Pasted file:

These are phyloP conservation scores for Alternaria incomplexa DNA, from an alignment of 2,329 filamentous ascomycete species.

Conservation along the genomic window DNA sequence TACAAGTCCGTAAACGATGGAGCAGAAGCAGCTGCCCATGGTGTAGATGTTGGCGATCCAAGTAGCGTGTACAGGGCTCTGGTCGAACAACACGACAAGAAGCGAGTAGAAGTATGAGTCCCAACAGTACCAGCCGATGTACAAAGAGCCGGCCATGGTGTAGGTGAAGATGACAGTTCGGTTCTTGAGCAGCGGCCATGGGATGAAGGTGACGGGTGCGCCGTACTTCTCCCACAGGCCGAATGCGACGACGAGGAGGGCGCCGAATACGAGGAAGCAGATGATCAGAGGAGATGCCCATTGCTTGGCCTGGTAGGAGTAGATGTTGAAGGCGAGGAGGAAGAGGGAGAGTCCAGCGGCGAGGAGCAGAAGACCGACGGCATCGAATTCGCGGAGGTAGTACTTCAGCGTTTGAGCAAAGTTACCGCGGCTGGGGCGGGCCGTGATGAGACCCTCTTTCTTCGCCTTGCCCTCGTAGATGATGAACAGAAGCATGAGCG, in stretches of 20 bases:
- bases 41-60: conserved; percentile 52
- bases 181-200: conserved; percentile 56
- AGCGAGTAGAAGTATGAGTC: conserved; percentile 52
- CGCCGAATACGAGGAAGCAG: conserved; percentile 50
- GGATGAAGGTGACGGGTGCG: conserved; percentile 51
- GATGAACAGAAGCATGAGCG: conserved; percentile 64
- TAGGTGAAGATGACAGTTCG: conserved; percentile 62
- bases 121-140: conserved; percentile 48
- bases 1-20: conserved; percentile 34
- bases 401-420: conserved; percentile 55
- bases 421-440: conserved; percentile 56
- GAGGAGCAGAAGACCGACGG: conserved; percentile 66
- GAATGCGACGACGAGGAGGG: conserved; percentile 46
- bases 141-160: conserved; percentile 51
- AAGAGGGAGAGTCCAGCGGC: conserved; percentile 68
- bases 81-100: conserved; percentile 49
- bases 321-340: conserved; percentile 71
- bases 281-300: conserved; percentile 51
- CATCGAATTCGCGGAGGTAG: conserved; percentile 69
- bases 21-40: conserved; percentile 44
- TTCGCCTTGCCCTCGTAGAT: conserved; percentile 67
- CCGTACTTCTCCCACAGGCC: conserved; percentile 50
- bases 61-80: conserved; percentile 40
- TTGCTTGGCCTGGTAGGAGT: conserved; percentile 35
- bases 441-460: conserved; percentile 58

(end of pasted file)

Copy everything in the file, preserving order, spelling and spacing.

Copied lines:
These are phyloP conservation scores for Alternaria incomplexa DNA, from an alignment of 2,329 filamentous ascomycete species.

Conservation along the genomic window DNA sequence TACAAGTCCGTAAACGATGGAGCAGAAGCAGCTGCCCATGGTGTAGATGTTGGCGATCCAAGTAGCGTGTACAGGGCTCTGGTCGAACAACACGACAAGAAGCGAGTAGAAGTATGAGTCCCAACAGTACCAGCCGATGTACAAAGAGCCGGCCATGGTGTAGGTGAAGATGACAGTTCGGTTCTTGAGCAGCGGCCATGGGATGAAGGTGACGGGTGCGCCGTACTTCTCCCACAGGCCGAATGCGACGACGAGGAGGGCGCCGAATACGAGGAAGCAGATGATCAGAGGAGATGCCCATTGCTTGGCCTGGTAGGAGTAGATGTTGAAGGCGAGGAGGAAGAGGGAGAGTCCAGCGGCGAGGAGCAGAAGACCGACGGCATCGAATTCGCGGAGGTAGTACTTCAGCGTTTGAGCAAAGTTACCGCGGCTGGGGCGGGCCGTGATGAGACCCTCTTTCTTCGCCTTGCCCTCGTAGATGATGAACAGAAGCATGAGCG, in stretches of 20 bases:
- bases 41-60: conserved; percentile 52
- bases 181-200: conserved; percentile 56
- AGCGAGTAGAAGTATGAGTC: conserved; percentile 52
- CGCCGAATACGAGGAAGCAG: conserved; percentile 50
- GGATGAAGGTGACGGGTGCG: conserved; percentile 51
- GATGAACAGAAGCATGAGCG: conserved; percentile 64
- TAGGTGAAGATGACAGTTCG: conserved; percentile 62
- bases 121-140: conserved; percentile 48
- bases 1-20: conserved; percentile 34
- bases 401-420: conserved; percentile 55
- bases 421-440: conserved; percentile 56
- GAGGAGCAGAAGACCGACGG: conserved; percentile 66
- GAATGCGACGACGAGGAGGG: conserved; percentile 46
- bases 141-160: conserved; percentile 51
- AAGAGGGAGAGTCCAGCGGC: conserved; percentile 68
- bases 81-100: conserved; percentile 49
- bases 321-340: conserved; percentile 71
- bases 281-300: conserved; percentile 51
- CATCGAATTCGCGGAGGTAG: conserved; percentile 69
- bases 21-40: conserved; percentile 44
- TTCGCCTTGCCCTCGTAGAT: conserved; percentile 67
- CCGTACTTCTCCCACAGGCC: conserved; percentile 50
- bases 61-80: conserved; percentile 40
- TTGCTTGGCCTGGTAGGAGT: conserved; percentile 35
- bases 441-460: conserved; percentile 58